Oh well – – – logic and fact are seldom present when one deals from hysteria.
    (I’m not advocating for Roundup rather pointing out the hypocrisy of the much higher levels of other ‘stuff’ that are allowed into our lives and food!)

    • Harold

      Your comment is relative to outside of the body only. What is the measurement of a singular bacteria, gene, or DNA. DNA is one part per what? Parts per billion
      of glyphosate in the body are what to what?
      For what you call hypocrisy, i call it absence of fact.

      • old grouchy

        Sorry – – I will continue to call it hypocrisy – – – – how many people that are rabidly anti-ge or gmo smoke, tobacco or roach? Do you drive a vehicle – – – you are polluting your own air (and mine) and I’ll stop there but there are a load more where those came from!

        • Harold

          No need to apologize, you can call it what you want, but a small mind (hypocrite) grows larger with facts and fact evidence. Often times it is the small minded who use the term hypocrite the most. They believe that to be justly seen; their very use of the word hypocrite places them on a higher plane of knowledge, above another person, when in fact they themselves have no depth of understanding.
          Do I drive a vehicle? It is interesting how you blame-shift to another powerless person who is not responsible for today’s many realities and human being necessities. Perhaps you believe that it was the powerless that stood in the way of the electric engine and other Auto innovations that would have hurt the oil companies and the government’s ability to tax. Perhaps you believe that the powerless are responsible for the carbon and the carbon tax that they now pay. Perhaps it didn’t occur to you that the carbon tax is the fat cat “green energy” set up tax and then future tax that the government cannot collect yet. (all from your pocket) If there were someone laughing at us powerless, I wonder who it might be? I am sure that you have more blame-shifting to the powerless and that there is “a load more where those came from”, but I would suggest that you more fully examine the “load” source instead.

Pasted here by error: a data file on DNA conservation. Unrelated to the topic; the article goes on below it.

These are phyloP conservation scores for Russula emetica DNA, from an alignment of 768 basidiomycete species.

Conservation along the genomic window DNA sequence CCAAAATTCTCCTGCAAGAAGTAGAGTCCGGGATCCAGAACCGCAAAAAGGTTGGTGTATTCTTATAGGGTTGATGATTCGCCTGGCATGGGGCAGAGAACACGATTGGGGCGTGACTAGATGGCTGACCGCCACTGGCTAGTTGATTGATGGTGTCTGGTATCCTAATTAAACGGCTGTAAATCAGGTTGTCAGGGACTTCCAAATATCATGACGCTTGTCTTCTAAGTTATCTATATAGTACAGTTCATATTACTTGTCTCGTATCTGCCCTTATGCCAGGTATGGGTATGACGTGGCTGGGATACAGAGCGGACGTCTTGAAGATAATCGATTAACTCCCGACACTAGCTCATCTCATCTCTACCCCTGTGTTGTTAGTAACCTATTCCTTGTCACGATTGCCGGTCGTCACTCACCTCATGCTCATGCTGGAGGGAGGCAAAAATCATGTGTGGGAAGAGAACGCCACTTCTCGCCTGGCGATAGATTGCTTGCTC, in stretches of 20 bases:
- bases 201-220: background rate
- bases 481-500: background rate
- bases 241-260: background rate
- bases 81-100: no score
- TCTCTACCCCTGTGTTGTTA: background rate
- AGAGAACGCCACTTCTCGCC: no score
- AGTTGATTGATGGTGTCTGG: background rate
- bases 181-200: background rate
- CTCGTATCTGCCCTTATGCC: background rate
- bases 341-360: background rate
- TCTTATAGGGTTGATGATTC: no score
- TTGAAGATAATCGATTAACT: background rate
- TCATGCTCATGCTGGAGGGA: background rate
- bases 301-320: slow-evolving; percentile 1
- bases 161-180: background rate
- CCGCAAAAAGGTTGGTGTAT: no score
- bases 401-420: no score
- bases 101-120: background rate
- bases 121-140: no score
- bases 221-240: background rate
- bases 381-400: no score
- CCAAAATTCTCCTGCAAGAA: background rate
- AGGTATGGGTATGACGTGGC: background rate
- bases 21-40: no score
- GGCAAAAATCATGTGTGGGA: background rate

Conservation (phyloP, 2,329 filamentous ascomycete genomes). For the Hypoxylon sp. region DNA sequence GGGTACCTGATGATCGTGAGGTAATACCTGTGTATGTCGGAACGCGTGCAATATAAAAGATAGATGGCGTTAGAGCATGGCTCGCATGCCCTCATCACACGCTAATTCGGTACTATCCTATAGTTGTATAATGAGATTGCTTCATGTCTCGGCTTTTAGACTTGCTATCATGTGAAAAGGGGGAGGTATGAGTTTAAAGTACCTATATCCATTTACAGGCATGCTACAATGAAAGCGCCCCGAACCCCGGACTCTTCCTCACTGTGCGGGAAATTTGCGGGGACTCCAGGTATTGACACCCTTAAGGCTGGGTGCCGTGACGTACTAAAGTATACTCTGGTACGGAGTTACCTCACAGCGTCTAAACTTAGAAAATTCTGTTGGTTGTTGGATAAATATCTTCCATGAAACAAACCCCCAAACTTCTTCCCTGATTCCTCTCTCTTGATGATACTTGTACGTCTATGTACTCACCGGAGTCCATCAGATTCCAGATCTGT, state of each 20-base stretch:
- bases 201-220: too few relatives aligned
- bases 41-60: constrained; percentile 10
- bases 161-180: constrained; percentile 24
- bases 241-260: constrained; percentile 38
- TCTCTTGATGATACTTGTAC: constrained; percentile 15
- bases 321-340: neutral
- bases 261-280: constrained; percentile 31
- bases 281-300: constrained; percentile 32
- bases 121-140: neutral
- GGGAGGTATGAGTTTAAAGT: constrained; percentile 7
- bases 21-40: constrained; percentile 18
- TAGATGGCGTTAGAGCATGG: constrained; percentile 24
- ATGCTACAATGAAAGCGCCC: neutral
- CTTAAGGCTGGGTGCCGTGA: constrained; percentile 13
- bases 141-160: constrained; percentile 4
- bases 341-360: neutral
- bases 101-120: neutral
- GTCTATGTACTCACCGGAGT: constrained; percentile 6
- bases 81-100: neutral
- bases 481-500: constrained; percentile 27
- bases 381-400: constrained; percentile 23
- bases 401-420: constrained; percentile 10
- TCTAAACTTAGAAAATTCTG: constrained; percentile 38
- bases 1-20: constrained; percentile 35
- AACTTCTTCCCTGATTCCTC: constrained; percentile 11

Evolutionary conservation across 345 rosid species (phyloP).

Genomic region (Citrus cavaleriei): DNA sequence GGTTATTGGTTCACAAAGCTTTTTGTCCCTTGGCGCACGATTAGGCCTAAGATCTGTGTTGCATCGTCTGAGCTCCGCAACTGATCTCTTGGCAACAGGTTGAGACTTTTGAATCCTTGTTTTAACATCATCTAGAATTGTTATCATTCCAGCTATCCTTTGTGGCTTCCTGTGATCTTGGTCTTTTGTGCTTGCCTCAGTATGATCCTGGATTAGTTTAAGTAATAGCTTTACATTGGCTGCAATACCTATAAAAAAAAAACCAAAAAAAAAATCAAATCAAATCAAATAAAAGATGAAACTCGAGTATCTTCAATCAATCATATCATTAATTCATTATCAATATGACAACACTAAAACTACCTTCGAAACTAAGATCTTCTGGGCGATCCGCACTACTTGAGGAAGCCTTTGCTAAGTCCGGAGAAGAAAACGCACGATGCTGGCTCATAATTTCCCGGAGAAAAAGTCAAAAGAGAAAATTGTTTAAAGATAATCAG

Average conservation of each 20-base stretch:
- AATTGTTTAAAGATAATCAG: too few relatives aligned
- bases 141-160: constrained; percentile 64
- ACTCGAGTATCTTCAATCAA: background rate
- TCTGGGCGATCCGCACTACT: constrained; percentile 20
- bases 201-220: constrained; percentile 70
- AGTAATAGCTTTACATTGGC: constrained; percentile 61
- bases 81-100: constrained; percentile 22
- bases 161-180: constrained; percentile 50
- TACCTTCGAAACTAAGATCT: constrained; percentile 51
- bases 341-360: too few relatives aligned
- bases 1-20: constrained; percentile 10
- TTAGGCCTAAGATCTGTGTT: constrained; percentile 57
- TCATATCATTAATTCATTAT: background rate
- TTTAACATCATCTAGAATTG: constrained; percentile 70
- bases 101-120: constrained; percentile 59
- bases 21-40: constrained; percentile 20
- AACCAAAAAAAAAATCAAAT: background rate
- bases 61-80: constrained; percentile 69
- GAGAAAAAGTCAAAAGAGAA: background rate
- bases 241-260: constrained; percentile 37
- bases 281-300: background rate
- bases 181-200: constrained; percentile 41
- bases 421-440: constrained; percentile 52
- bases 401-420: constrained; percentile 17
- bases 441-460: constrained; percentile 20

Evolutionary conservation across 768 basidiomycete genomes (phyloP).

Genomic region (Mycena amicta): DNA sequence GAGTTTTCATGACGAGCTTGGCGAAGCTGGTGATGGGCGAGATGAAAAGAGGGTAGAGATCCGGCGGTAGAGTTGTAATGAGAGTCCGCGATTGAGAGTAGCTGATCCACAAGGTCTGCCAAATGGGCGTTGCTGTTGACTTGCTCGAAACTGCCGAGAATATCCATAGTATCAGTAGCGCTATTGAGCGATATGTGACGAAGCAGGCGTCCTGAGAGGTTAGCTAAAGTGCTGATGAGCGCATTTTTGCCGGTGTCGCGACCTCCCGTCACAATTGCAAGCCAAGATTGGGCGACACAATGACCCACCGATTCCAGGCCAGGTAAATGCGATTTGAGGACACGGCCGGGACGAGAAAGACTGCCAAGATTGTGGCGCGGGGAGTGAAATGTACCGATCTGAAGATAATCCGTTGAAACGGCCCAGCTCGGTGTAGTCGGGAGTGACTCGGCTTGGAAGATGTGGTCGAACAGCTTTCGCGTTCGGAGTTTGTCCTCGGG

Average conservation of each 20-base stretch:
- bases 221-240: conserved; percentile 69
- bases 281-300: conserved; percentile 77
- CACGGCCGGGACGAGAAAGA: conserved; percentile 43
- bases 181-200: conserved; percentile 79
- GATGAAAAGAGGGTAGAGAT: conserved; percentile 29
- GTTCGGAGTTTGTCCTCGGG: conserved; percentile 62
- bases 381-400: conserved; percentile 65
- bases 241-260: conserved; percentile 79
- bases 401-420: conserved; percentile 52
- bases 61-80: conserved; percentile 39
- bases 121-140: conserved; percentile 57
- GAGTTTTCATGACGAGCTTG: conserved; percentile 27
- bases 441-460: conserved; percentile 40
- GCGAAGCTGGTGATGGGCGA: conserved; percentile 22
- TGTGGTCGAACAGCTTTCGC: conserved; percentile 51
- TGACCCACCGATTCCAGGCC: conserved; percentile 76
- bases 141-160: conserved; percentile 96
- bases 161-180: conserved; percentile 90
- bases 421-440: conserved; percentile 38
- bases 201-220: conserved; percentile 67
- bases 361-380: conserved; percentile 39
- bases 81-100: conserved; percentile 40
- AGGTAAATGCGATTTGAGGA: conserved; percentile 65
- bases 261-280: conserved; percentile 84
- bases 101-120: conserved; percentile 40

In my opinion, you are powerless and only a faith servant to your stance on GMO crop because you do not have access to any original documents held in the companies that you support. There is no corporate openness or transparency that you can hang your own hat upon. You want to call those who wish to see and examine those documents rabid; it called science. Science is an open-ended term that means; the study of. Study is the continuance of, and is never a closed or private door. It is not “anti-GMO” – it is examine GMO, and I am sure that you got that anti-GMO “load” from somewhere.

  • Kissing optional

    It makes me ‘feel’so much better ( not scared?)than when ‘bad’ scientists preform massive amounts of testing with their end analysis already a predetermined result. Especially when they operate under a bland brand name such as bayer or monsanto
    Just how much glyphosate is the right amount to put into ice cream?
    And if I have a glyphosate beer and a dish of glyphosate ice cream, how long before I can eat more glyphosate bread?